May 21, 2015

Socially Responsible Investment: Church of England fund does well

The USS trustee has recently said, in a letter to a member, that the scheme's paramount concern is to "manage the fund in a manner that delivers the best possible returns for its beneficiaries consistent with appropriate diversification and prudence". This is good logic but it does not always follow that an investment fund will perform less well if it bases its selection of investments on ethical principles.

The latest report about the Church of England Investment Fund shows it is possible to be ethical and make a good return

- 2 comments by 1 or more people Not publicly viewable

  1. Nick Sparks

    I should have thought that maximising the return to current and future pensioners was an essential condition. After all, if the scheme were required to consider the needs of non-members then it would be obliged to donate almost all its assets to the many millions of people worldwide in dire poverty.

    Another aspect of the Church of England fund, which it refers to as ‘intergenerational equity’, is its policy for balancing the needs of current and future members. The scheme can distribute only as much as to leave the value of the fund undiminished in real terms. This idea has a long philosophical pedigree as Nozicks’s ‘Lockean Proviso’.
    My guess would be that if USS were run on the same lines then it would be in quite good shape. Bloomberg tells me that the FTSE all share is presently 3.58% so the real yield on equities is at least 2.5% (or more depending on one’s choice of inflation indicator).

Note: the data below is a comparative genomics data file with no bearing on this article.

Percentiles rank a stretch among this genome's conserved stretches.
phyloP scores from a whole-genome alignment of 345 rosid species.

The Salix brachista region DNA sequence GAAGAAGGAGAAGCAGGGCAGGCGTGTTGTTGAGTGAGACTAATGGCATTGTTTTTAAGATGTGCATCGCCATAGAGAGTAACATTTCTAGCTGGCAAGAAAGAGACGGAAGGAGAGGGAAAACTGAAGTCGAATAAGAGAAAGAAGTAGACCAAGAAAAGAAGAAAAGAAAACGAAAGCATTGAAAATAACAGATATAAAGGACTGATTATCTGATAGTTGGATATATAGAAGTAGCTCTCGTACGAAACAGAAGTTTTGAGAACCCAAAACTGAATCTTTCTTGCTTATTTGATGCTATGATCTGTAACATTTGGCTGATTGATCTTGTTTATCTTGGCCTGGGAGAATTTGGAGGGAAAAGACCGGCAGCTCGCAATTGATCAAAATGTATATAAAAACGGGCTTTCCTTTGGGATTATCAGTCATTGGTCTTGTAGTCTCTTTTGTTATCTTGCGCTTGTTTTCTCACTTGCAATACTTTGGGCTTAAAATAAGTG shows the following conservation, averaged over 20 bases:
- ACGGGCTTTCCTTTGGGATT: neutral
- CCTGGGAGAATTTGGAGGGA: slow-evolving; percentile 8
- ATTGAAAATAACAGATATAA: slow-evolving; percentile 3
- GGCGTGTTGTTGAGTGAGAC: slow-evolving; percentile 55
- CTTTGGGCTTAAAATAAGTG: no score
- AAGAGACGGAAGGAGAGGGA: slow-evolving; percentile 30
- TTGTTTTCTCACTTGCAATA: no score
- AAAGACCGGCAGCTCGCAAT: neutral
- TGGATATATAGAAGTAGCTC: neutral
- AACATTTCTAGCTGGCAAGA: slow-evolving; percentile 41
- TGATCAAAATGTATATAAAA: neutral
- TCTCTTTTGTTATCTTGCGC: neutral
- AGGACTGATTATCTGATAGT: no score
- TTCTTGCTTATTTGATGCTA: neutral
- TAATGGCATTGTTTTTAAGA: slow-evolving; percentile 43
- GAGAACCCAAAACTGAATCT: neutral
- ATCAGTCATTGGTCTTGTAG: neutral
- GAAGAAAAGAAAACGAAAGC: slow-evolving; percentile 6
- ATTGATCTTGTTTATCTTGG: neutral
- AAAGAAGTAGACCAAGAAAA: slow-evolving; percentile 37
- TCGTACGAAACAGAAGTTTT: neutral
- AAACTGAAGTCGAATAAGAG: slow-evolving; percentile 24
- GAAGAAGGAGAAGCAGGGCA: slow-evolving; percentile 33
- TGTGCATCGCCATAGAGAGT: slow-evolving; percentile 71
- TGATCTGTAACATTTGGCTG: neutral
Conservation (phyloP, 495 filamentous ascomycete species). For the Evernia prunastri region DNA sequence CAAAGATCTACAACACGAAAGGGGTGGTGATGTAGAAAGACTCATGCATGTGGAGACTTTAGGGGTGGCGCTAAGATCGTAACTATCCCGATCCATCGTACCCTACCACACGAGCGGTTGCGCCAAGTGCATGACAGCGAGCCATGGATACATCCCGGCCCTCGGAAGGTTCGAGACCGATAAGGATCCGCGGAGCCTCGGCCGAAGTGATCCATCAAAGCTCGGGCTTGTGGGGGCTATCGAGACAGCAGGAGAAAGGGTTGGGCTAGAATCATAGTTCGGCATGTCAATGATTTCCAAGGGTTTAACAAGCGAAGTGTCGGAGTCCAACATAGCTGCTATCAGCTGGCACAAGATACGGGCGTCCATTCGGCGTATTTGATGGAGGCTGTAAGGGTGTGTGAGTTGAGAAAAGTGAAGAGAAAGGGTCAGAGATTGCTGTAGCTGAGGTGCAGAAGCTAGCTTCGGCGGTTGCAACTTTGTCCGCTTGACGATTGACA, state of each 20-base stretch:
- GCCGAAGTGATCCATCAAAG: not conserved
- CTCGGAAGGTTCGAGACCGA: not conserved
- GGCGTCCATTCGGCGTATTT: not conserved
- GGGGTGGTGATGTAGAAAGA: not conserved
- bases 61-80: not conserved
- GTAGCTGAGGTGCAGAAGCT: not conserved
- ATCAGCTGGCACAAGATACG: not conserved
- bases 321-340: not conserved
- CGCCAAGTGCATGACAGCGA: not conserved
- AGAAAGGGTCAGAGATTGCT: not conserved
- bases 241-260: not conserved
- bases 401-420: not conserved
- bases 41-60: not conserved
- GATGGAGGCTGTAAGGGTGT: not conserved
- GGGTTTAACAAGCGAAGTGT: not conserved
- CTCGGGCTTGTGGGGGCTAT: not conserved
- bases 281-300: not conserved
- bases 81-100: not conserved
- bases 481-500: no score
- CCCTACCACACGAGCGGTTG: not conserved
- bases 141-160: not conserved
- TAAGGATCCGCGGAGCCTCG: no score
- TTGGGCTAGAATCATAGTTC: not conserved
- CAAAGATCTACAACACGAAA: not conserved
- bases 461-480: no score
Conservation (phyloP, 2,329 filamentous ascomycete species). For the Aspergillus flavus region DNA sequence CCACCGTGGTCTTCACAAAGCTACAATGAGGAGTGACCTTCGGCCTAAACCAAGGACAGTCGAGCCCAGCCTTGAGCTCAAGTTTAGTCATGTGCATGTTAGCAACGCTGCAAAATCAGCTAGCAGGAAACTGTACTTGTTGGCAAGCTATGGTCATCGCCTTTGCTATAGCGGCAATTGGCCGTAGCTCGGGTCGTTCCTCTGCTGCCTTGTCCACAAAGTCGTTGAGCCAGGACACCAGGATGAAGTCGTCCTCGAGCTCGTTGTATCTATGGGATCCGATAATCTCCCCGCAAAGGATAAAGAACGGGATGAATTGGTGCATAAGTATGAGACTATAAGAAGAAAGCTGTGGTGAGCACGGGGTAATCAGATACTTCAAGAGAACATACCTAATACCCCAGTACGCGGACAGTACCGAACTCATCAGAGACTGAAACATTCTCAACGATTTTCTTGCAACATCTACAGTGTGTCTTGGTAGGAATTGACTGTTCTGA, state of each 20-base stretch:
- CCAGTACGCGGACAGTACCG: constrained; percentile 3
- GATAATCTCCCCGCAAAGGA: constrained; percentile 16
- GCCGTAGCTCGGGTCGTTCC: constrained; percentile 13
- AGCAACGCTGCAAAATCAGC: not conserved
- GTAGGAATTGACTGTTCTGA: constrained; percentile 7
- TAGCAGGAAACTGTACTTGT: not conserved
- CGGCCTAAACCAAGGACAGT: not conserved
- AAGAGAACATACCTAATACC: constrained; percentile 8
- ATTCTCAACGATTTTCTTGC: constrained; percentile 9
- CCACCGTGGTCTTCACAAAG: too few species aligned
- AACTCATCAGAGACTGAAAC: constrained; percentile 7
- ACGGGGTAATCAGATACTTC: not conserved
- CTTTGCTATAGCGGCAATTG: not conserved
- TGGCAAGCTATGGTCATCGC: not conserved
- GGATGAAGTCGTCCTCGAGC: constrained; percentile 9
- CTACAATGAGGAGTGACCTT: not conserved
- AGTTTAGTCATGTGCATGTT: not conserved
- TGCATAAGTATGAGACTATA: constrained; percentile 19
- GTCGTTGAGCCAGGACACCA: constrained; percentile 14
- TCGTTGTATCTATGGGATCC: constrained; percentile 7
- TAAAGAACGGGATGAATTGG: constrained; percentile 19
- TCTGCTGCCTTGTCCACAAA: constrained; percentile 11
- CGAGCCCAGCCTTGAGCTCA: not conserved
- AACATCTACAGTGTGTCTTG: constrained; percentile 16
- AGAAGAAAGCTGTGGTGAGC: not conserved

28 May 2015, 10:43

  2. Dennis Leech

    Nozick’s Lockean Proviso is hardly relevant to the USS since the USS is cash rich and is growing strongly.

    The figures for the last financial year 2013/14 were (in £millions):

    Income: 1786.9; Expenditure 1588.7; Return on investment (investment income plus capital gains) 2818.4

    This meant it did not have to draw on its investments at all to pay pensions, and the value of its assets increased. It made investment income (company dividends, interest etc) of 1017.2. (on assets worth 42,016.5).

    Your remarks about the FTSE are not really relevant because the USS last year made a return on its investments of 7.6% (1.3% above its benchmark).

    The problem with the USS is not that it is losing money or that its investments are doing badly. Quite the opposite in fact.

    28 May 2015, 11:53

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